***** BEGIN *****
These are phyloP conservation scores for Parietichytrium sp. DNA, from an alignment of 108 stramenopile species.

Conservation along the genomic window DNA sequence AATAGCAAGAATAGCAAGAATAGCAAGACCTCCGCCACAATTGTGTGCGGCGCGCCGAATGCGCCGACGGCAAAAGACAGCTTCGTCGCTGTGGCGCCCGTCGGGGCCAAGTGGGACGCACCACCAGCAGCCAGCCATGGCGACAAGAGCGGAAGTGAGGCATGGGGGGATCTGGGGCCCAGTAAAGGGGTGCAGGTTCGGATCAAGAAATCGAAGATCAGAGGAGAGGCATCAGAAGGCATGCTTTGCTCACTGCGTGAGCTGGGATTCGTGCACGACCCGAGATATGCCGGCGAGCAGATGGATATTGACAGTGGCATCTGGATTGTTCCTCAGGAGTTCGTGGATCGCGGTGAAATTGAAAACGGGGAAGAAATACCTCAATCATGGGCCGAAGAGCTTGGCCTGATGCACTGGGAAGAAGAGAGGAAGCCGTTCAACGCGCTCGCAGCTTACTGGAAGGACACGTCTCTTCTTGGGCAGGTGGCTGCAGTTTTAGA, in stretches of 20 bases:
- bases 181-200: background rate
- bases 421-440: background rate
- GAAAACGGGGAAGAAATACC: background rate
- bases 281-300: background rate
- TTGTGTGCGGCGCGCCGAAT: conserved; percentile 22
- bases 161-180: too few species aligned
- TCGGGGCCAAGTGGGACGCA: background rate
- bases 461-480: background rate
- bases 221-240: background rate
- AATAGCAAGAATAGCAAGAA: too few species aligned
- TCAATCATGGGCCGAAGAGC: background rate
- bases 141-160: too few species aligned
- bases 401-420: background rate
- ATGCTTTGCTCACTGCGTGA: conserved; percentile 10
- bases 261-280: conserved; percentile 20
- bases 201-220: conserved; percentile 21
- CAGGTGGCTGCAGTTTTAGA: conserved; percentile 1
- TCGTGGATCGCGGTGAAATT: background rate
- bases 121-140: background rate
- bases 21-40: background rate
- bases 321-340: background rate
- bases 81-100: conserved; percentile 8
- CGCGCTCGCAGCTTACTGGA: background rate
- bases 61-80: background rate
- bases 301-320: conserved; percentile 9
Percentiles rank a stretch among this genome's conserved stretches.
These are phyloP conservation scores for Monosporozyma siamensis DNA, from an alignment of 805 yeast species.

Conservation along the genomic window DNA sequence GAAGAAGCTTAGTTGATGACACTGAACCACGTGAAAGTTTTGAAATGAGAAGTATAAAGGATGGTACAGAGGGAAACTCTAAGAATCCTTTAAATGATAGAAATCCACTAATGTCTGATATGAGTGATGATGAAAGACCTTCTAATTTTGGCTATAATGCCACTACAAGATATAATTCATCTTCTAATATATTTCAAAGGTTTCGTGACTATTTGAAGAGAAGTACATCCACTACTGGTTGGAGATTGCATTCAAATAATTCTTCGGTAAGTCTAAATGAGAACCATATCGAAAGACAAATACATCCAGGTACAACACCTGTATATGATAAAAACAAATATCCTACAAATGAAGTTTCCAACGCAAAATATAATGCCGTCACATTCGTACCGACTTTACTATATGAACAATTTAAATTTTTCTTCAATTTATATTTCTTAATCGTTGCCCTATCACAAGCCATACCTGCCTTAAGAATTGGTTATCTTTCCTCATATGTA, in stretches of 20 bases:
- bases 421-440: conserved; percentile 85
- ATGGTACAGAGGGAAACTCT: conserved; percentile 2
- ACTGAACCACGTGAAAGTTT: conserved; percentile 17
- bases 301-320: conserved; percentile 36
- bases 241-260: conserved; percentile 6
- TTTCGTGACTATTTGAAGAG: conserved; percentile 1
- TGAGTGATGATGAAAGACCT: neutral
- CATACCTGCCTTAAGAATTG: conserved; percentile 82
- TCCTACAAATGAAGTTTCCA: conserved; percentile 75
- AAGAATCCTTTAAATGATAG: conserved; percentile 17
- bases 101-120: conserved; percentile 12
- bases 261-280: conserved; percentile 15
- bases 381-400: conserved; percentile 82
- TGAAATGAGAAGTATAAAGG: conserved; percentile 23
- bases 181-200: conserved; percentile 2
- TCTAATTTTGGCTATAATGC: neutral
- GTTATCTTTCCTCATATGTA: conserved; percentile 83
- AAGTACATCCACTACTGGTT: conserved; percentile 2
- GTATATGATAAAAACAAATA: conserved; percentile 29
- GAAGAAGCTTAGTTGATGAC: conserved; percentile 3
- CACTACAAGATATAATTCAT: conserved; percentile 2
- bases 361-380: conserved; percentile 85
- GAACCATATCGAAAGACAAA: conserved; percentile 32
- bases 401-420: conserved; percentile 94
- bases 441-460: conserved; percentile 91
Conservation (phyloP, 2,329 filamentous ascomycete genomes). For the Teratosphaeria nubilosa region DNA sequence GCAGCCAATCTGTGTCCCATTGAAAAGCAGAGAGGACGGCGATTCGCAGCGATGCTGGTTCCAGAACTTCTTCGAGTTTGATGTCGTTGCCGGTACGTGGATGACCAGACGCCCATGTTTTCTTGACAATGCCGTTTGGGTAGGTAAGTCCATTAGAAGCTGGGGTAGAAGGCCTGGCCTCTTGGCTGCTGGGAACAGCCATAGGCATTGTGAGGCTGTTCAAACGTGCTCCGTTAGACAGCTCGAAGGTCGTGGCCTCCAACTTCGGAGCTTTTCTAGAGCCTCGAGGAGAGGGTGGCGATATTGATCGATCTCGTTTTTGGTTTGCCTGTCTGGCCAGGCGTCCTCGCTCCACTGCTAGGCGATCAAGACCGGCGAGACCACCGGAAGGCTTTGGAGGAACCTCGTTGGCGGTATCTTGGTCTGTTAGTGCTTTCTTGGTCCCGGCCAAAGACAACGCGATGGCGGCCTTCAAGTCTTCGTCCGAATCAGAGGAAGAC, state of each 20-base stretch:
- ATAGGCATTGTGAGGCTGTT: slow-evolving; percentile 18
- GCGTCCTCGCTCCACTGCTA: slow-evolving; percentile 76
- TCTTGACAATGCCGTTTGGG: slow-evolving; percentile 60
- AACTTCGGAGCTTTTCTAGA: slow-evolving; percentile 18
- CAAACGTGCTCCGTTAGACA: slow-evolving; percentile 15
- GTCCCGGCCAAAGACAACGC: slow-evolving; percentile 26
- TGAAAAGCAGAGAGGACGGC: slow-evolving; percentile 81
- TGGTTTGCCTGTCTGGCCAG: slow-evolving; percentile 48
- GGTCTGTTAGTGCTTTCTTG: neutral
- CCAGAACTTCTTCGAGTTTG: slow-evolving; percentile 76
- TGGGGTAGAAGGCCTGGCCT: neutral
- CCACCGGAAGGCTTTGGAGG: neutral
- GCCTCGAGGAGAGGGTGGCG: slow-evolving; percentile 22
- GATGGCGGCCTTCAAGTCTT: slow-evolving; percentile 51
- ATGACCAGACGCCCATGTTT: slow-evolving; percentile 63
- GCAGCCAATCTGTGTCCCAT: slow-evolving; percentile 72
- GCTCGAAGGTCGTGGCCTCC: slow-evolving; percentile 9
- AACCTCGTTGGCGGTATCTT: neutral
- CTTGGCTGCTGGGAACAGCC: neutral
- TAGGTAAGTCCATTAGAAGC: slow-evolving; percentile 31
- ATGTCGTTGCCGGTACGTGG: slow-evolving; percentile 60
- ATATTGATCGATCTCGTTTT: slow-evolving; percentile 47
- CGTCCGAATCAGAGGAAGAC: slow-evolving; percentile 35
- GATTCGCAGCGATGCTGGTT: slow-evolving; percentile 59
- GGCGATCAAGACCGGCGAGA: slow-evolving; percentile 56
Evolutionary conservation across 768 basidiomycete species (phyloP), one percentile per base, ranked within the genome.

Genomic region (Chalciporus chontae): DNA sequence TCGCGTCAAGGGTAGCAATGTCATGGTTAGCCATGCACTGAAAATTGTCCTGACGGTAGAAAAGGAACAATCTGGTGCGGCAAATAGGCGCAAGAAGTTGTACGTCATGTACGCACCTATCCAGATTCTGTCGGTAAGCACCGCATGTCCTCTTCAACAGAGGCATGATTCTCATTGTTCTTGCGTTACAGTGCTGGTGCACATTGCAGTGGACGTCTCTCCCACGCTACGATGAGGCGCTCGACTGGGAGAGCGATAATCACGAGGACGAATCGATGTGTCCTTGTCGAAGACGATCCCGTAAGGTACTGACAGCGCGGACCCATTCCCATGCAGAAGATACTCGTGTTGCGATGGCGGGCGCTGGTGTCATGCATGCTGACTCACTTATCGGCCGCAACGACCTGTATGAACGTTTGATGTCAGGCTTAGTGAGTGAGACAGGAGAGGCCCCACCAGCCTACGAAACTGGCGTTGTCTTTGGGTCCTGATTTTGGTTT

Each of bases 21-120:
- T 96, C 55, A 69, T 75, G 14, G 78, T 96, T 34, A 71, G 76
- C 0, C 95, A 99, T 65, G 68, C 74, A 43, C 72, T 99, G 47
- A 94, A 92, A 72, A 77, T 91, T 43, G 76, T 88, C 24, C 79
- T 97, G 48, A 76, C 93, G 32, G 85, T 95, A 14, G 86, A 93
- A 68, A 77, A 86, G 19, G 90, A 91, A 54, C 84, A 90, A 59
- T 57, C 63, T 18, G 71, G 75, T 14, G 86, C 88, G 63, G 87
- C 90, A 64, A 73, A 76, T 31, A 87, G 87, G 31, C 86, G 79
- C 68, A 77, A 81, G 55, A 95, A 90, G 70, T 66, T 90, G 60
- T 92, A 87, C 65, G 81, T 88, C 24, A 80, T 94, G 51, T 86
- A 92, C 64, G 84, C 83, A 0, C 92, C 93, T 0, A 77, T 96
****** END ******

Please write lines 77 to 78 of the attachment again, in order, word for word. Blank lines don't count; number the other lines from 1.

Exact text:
- ATGTCGTTGCCGGTACGTGG: slow-evolving; percentile 60
- ATATTGATCGATCTCGTTTT: slow-evolving; percentile 47